"We were looking for artists who were creating in different ways," Long-Sharp said. "And then looking at what they did and how they did it. So, printmaking, lenticular printmaking, the sculptures, the portraits, the collages. There are all kinds of aspects in here of how art is made using paper, and then the compositions also take a linear view, if you will, of different types of compositions."
Front Page was an ambitious project, Long-Sharp said, and every detail of the exhibit was cognizantly thought through.
At least half of the artists in Front Page are represented by Long-Sharp, but the other half were invited. The featured artists also represent a wide scale of career standings, as some are established artists, while others are emerging.
"We decided consciously not to limit the selection of artists," Long-Sharp said.
From the style of paper art to the underlying themes of each piece, Front Page is sensibly diverse.
"I hope that there's a little sense of wonder, and I think a lot of people will probably have that as they approach a lot of the works in the Front Page exhibition," Pietrantoni said.
For anyone who experiences the Front Page exhibit, watches the films the gallery made about each of the featured pieces, or checks out the exhibit's respective catalog, Long-Sharp hopes you are lifted up in some way by the art.
With Love From London
When Long-Sharp Gallery first exhibited at the Masterpiece London Art Fair in 2012, Long-Sharp spent a good portion of time helping people pronounce Indianapolis.
After a few too many mispronunciations, Long-Sharp decided she would begin giving an incentive to learn the city better by saying, "well, actually, Indianapolis is the art mecca of the world. And if you come back here next year and you remember that and you say, 'Indianapolis is the art mecca of the world' we will give you a bottle of champagne. And we made good on those promises," Long-Sharp said. "So, to some, (Indy) is the art mecca of the world. I assure you we heard it in London," she joked.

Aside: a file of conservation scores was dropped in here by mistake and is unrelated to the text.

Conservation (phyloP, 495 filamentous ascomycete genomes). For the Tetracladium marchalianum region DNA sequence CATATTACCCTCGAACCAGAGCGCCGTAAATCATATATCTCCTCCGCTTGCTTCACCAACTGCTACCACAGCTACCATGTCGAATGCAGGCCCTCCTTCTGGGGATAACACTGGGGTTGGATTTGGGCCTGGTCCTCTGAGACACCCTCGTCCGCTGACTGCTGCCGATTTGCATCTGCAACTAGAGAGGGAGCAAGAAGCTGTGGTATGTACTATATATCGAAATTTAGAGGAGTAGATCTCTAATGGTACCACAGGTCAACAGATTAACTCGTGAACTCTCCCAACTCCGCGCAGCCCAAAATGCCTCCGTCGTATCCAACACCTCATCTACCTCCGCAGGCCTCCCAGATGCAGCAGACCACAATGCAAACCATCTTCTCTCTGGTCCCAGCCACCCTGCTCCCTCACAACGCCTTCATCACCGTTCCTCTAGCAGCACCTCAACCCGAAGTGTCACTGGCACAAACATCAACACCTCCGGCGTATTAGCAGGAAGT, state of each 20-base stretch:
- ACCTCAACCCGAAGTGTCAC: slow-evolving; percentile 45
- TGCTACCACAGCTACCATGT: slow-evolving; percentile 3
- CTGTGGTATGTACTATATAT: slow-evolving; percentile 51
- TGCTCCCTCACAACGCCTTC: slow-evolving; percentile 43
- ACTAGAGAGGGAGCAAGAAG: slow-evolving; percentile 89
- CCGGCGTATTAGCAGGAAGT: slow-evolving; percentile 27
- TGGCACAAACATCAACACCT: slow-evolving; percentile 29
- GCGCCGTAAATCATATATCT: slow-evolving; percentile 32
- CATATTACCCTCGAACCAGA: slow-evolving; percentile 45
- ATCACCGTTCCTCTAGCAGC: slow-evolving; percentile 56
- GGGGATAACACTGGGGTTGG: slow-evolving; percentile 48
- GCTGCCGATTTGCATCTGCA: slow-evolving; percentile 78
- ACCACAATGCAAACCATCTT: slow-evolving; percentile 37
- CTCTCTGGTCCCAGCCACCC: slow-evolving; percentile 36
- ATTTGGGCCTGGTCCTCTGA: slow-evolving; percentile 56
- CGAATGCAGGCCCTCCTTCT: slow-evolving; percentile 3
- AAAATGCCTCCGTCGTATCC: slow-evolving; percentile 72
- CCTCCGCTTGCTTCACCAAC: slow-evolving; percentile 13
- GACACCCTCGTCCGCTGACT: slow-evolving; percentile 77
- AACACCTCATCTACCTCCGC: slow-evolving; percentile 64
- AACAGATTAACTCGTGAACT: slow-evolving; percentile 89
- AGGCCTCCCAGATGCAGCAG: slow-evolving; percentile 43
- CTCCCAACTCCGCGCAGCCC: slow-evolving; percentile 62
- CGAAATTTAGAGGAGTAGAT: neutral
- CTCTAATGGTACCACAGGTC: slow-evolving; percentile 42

In the prestigious fine art world, cities like New York City, Paris, Los Angeles, and Palm Beach come to mind, but, to keep it real, Indy...not so much.
"I'd like to say Indianapolis is the mecca of the art world — we should be — but we're not," Long-Sharp said.
With that said, however, Long-Sharp notes that Indianapolis is seeing an explosion in its art scene right now like never before. The connoisseur of fine arts notes just a few of the many organizations elevating Indy's artists and bringing artists to the city, such as PATTERN magazine, GANGGANG, Newfields, and the Indy Jazz Fest.
BUTTER, for example, just had its second annual showcase. The city saw two brand-new music festivals this year. And both emerging and established artists from across the country are being showcased in exhibits all over the city, from the Indianapolis Art Center to the Herron School of Art + Design and now even Gainbridge Fieldhouse.
"If you pick an area of the arts, this city's got it," Long-Sharp said.
Long-Sharp urges anyone frolicking about on a First Friday, taking pictures in front of a mural, or attending a showcase, to think of the artists. She hopes art lovers consider investing in art and supporting the careers of those artists.
"Imagine a world without art," Long-Sharp challenges.
"It's gray. It's just gray," she said. "And, you know, we need them (artists). Let them know. Let them hear from you."
To learn more about Front Page, you can order a detailed catalog of the exhibition or view it online at www.longsharpgallery.com. To see Front Page, you can make an appointment by emailing email@example.com. To learn more about Nicole Pietrantoni, you can visit her website or her Instagram.
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WRTV Digital Reporter Shakkira Harris can be reached at firstname.lastname@example.org. You can follow her on Twitter, @shakkirasays.